• Booklist "Christensen writes with savory, home-cooked clarity as she digs deeply into the pleasures and dangers of food, charting the culinary fads of the 1960s on as well as changes to women's lives while zestfully telling intimate, harrowing, and hilarious tales of appetites corrosive and nourishing."
  • Salon.com "In the end, Christensen makes no grand pronouncements, offers no advice, reveals no starry epiphany. There is, simply, life, and its small pleasures, and maybe, with time, a little bit of peacemaking with the company of memory, over plates of asparagus and steamed-and-buttered clams, small glasses of Rioja and chocolate-dipped strawberries, and out of it all a generosity of spirit..."
  • The Wall Street Journal "In Blue Plate Special, Christensen has deftly tucked food into every scenario, every relationship and every crossroads. But it isn't her subject. Eating is what she was doing while she was growing up, falling in love and becoming a writer. She recounts all of this very well, creating a homey and vivid portrait of a woman who has dedicated herself to sitting in a room--sometimes of her own--and writing good books, including this one."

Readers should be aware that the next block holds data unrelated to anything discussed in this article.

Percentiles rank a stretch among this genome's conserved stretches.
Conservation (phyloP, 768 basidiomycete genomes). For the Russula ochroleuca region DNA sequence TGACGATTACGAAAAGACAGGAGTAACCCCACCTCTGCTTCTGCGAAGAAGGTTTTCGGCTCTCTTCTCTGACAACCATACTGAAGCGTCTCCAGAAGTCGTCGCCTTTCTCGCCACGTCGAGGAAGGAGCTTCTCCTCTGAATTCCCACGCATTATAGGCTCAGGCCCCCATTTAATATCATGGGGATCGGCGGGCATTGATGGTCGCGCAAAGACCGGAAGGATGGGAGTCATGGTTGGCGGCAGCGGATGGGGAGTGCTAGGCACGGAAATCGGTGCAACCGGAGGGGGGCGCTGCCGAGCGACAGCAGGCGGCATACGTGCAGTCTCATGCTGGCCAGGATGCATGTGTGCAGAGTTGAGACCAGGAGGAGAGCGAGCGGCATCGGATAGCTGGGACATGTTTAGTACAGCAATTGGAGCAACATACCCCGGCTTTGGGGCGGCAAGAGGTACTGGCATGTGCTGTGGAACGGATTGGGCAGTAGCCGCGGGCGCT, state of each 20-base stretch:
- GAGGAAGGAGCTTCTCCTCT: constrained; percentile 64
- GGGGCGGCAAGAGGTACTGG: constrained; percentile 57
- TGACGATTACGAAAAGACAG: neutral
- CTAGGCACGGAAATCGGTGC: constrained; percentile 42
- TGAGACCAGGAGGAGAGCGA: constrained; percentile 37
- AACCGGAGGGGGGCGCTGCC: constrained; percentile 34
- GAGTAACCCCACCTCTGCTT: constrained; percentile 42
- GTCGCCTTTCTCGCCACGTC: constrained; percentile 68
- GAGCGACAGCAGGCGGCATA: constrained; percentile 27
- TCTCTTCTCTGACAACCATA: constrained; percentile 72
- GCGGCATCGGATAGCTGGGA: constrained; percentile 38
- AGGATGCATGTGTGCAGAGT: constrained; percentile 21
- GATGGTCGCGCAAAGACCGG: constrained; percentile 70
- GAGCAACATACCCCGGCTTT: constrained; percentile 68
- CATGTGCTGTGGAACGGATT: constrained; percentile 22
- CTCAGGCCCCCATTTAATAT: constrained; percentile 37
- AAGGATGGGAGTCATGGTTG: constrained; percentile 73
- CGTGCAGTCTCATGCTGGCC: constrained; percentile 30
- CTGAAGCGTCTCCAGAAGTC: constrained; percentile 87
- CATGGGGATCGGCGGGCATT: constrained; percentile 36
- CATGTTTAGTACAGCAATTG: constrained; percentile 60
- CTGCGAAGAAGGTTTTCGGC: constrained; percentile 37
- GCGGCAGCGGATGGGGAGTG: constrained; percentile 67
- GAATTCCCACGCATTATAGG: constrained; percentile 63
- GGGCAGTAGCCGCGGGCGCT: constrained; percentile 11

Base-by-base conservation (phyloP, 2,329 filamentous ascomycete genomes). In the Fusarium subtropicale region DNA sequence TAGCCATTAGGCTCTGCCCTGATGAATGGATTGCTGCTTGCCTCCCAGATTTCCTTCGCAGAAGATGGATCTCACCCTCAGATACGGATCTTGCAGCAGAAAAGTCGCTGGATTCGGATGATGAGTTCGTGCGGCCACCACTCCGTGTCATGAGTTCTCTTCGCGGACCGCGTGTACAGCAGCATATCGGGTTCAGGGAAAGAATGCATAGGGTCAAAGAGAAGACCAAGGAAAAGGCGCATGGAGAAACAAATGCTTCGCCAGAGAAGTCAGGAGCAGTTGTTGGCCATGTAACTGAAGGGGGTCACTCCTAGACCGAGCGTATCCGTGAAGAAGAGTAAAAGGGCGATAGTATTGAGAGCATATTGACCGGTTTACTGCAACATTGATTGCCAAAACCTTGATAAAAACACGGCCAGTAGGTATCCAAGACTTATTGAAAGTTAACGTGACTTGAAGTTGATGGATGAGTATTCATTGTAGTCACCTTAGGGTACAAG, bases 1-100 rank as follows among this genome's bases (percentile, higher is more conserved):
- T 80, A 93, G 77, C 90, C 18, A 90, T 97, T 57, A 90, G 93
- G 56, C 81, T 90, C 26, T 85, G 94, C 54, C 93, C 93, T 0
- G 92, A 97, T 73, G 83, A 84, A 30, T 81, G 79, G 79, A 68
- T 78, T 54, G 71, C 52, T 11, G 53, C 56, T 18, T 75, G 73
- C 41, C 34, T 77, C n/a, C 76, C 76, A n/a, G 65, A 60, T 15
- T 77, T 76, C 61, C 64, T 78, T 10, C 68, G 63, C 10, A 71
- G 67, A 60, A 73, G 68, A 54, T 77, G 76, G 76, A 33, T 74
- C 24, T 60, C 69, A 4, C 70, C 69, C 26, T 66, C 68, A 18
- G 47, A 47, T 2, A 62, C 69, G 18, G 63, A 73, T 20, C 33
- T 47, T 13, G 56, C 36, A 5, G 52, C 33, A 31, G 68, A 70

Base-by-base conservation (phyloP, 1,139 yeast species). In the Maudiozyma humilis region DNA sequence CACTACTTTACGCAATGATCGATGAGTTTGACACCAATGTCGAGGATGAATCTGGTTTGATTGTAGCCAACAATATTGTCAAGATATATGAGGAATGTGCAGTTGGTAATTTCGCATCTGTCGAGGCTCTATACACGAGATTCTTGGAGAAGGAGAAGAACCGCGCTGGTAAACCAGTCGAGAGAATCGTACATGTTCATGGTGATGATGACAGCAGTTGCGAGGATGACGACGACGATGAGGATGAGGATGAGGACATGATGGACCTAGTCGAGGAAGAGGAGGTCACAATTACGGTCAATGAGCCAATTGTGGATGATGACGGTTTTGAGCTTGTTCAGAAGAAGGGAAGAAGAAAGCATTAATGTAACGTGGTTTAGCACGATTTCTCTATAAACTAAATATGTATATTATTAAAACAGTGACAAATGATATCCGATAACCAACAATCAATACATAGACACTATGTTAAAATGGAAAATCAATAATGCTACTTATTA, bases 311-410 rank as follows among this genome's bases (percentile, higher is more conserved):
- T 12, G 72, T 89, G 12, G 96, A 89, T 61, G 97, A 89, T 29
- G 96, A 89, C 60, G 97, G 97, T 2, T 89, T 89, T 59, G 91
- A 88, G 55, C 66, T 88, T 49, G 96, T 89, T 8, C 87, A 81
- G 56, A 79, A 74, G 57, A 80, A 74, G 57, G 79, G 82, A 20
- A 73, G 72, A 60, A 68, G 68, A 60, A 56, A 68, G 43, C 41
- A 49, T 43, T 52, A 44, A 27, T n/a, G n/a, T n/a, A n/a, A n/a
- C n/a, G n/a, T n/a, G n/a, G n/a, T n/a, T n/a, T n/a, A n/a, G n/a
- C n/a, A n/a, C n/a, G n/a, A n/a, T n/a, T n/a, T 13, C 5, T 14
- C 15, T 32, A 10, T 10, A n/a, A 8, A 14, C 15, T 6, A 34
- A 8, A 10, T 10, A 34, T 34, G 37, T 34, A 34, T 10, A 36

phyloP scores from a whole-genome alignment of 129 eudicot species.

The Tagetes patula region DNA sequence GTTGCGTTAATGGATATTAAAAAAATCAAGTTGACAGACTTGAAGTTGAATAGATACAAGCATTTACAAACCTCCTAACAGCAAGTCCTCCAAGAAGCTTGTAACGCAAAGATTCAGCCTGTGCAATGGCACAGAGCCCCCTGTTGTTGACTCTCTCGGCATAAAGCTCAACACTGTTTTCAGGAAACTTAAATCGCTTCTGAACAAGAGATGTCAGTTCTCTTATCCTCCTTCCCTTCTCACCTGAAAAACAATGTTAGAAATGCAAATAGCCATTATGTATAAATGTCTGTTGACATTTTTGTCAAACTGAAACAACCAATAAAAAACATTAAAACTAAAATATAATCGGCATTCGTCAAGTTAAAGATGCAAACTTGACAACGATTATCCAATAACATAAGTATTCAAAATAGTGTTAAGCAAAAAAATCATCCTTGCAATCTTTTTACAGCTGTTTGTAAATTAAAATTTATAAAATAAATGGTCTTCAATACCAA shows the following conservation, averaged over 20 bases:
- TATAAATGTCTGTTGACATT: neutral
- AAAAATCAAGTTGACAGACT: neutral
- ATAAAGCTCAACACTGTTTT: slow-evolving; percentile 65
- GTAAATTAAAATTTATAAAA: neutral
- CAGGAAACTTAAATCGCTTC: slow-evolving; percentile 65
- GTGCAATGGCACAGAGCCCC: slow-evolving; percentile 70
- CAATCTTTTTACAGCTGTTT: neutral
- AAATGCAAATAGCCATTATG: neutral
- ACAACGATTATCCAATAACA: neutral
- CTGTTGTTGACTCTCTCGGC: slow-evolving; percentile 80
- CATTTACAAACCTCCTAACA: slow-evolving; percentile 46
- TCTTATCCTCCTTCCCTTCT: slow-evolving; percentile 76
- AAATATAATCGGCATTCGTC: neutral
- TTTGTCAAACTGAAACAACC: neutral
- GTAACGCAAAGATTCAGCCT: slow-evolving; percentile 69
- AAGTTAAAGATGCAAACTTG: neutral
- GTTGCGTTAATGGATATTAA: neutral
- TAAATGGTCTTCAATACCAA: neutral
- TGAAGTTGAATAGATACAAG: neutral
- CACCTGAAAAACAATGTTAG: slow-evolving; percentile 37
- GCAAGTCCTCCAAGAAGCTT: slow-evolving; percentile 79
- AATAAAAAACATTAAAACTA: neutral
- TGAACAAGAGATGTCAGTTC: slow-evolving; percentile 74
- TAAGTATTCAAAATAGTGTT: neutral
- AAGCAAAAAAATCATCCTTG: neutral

• People Magazine "After publishing six novels, Christensen (The Great Man) turned her literary attention to food--first in a blog and now in this poignant, delicious first memoir...A delightful book that leaves you hungering for more."
  • The Christian Science Monitor "How many more food-based memoirs does the reading public really need? Novelist Kate Christensen proves that there's always room for one more, provided that it's good and this one is...There's plenty of food (and no shortage of alcohol) in these pages, counterbalanced with some really fine prose."
  • Los Angeles Times "Picking up Blue
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An Autobiography of My Appetites
Kate Christensen